San Francisco Sued Over Commuter Shuttles for Tech Workers

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    NBC Bay Area
    Passengers are seen boarding a so-called "Google bus" in this file image.

    A group of transportation activists have filed a lawsuit against the city of San Francisco seeking to block commuter shuttles from using Municipal Railway bus stops, a practice that has sparked protests by local residents.

    The group, a coalition including Service Employees International Union Local 1021, filed the lawsuit Thursday over concerns that the shuttles - used by companies like Google, Apple and Genentech - have caused an increase in highly paid workers into the city, driving up housing costs.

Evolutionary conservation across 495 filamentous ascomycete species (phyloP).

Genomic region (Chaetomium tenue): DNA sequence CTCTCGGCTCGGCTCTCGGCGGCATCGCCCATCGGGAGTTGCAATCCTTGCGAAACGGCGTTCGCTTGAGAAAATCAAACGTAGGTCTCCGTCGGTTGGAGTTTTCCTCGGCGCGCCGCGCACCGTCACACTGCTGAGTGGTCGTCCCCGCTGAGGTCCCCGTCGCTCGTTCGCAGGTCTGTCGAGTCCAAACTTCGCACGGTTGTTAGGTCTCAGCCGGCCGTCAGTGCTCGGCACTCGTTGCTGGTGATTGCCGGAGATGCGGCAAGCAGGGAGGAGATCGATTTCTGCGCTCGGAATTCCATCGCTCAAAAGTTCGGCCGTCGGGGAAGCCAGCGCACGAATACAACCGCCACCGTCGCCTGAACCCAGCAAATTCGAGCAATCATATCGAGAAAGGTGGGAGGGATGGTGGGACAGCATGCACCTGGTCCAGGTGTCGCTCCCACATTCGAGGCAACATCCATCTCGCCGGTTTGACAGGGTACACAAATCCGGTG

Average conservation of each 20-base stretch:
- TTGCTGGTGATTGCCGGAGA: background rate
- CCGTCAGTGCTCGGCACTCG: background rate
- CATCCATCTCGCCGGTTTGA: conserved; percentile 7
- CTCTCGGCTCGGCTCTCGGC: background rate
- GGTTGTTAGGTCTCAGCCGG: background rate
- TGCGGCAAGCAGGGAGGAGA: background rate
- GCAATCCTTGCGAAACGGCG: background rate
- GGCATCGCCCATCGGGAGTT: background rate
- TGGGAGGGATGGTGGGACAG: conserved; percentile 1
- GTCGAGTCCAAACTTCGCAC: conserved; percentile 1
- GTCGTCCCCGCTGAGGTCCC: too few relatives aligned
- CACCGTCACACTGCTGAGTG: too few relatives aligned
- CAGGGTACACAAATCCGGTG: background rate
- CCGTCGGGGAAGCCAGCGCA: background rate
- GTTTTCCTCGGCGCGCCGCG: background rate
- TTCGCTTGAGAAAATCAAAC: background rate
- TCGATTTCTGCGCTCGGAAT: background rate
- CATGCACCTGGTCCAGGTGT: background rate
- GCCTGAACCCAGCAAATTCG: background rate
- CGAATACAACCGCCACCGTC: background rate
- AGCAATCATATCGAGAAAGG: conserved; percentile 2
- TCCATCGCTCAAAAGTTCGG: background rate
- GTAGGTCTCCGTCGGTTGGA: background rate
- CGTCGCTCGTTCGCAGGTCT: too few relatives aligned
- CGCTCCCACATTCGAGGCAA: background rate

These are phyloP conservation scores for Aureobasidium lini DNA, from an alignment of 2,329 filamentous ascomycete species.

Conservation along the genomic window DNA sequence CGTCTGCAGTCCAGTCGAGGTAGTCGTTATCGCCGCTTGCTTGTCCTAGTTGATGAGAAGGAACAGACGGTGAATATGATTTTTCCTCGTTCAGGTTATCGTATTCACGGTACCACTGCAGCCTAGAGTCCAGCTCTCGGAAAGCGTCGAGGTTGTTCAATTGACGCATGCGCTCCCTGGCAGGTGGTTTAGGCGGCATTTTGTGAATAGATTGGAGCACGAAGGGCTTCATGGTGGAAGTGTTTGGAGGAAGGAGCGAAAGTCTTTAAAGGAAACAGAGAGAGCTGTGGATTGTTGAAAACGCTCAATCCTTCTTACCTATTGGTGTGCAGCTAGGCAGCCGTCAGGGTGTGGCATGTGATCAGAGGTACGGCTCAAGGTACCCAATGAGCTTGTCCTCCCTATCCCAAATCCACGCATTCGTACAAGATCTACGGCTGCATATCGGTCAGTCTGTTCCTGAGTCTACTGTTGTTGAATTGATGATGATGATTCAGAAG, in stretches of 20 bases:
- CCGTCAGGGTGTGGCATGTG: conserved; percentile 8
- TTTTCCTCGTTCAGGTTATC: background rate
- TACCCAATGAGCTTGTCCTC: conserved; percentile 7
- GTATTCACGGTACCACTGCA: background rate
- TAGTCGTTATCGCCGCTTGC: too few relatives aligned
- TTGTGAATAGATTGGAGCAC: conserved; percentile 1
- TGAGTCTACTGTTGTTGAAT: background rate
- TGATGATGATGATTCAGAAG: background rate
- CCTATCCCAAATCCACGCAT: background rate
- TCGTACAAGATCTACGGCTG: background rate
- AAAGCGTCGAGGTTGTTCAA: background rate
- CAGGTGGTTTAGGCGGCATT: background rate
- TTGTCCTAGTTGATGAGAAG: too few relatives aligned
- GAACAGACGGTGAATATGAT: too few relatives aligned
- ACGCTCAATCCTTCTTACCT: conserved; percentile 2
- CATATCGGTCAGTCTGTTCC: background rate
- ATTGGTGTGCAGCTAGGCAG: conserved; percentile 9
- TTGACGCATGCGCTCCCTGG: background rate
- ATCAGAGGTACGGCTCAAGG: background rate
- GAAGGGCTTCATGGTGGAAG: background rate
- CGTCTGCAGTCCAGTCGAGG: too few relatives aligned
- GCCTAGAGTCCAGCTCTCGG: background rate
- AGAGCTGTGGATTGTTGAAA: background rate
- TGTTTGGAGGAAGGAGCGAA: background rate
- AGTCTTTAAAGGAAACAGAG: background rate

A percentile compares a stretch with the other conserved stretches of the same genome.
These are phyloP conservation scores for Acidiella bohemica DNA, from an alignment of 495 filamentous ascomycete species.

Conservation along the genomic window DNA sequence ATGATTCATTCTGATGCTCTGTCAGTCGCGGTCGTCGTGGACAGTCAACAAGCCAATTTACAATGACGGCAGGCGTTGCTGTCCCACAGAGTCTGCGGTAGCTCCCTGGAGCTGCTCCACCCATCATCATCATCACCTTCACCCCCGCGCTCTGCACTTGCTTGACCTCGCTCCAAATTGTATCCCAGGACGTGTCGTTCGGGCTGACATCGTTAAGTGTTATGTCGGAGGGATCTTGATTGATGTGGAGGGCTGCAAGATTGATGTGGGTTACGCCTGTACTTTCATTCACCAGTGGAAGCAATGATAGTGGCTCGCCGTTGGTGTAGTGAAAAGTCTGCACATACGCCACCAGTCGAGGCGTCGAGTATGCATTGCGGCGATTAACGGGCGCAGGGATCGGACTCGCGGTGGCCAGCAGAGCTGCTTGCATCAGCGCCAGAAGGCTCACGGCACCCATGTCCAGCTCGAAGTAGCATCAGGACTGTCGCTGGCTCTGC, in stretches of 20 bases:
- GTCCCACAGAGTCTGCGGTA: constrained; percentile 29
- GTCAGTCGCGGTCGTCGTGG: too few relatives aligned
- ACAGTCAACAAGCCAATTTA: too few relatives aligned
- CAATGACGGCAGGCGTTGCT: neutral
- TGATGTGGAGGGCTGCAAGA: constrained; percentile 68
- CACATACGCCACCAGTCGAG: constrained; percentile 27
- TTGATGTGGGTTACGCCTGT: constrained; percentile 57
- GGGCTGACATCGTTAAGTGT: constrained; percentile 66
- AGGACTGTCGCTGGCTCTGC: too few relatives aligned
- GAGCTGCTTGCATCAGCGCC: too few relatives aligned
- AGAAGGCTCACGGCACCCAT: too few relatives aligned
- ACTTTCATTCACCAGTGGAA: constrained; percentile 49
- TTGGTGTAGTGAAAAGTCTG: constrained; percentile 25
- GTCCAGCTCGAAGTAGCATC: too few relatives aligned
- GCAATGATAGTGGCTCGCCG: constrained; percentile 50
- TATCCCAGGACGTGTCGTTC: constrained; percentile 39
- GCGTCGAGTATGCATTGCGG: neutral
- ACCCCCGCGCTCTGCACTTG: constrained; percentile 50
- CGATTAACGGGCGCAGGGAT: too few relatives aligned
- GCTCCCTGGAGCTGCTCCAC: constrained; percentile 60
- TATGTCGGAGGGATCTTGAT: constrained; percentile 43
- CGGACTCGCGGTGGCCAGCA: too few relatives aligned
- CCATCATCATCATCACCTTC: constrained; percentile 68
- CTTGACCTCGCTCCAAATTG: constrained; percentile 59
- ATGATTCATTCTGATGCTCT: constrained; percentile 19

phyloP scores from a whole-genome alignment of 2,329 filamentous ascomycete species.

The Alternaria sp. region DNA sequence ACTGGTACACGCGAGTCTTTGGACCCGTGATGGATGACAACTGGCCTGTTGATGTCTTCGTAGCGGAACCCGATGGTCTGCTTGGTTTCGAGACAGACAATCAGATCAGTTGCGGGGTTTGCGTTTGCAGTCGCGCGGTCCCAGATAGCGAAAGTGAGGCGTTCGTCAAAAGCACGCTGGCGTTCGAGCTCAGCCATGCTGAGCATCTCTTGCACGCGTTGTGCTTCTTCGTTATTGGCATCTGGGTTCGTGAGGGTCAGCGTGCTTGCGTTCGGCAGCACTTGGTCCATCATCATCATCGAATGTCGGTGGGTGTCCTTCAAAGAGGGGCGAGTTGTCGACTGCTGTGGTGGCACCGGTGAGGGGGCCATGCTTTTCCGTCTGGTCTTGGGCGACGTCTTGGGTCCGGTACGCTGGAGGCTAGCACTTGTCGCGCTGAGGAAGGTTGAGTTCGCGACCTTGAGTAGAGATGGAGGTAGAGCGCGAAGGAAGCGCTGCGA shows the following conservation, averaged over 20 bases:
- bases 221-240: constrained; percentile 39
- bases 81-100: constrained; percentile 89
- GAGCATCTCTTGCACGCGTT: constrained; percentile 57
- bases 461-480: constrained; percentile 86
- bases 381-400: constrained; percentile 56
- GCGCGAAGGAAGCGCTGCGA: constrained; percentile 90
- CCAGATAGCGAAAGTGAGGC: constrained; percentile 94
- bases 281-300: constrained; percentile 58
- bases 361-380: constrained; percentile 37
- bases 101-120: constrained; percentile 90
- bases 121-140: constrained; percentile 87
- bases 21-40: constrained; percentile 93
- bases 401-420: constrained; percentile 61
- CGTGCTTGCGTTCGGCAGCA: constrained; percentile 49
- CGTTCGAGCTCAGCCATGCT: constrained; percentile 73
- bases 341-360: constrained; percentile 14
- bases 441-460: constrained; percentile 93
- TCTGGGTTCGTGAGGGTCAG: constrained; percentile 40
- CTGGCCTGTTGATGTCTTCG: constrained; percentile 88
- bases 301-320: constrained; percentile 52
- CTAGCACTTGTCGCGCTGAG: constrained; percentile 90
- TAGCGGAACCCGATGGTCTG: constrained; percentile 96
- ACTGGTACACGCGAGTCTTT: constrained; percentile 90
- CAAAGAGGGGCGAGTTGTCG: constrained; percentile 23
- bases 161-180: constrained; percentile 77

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    The San Francisco Municipal Transportation Agency has said more than 35,000 private shuttle boardings occur each day.

    The lawsuit follows a failed appeal by the plaintiffs to stop a pilot program by the San Francisco transit agency to charge companies $1 per stop per day to use public bus stops.

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    The program, which is set to begin July 1, will allow private shuttles to use about 200 bus stops. The opponents' appeal had argued that a report should be conducted on the program's environmental impact, but the transit agency's board of directors concluded that it was exempt from that requirement.

    The transit agency said in a statement in January that the shuttles "help to eliminate at least 45 million vehicle miles traveled and 761,000 metric tons of carbon every year from the region's roads and air.''

    San Francisco City Attorney spokesman Matt Dorsey said his agency hasn't had time to evaluate the litigation and that it would be premature to comment on it.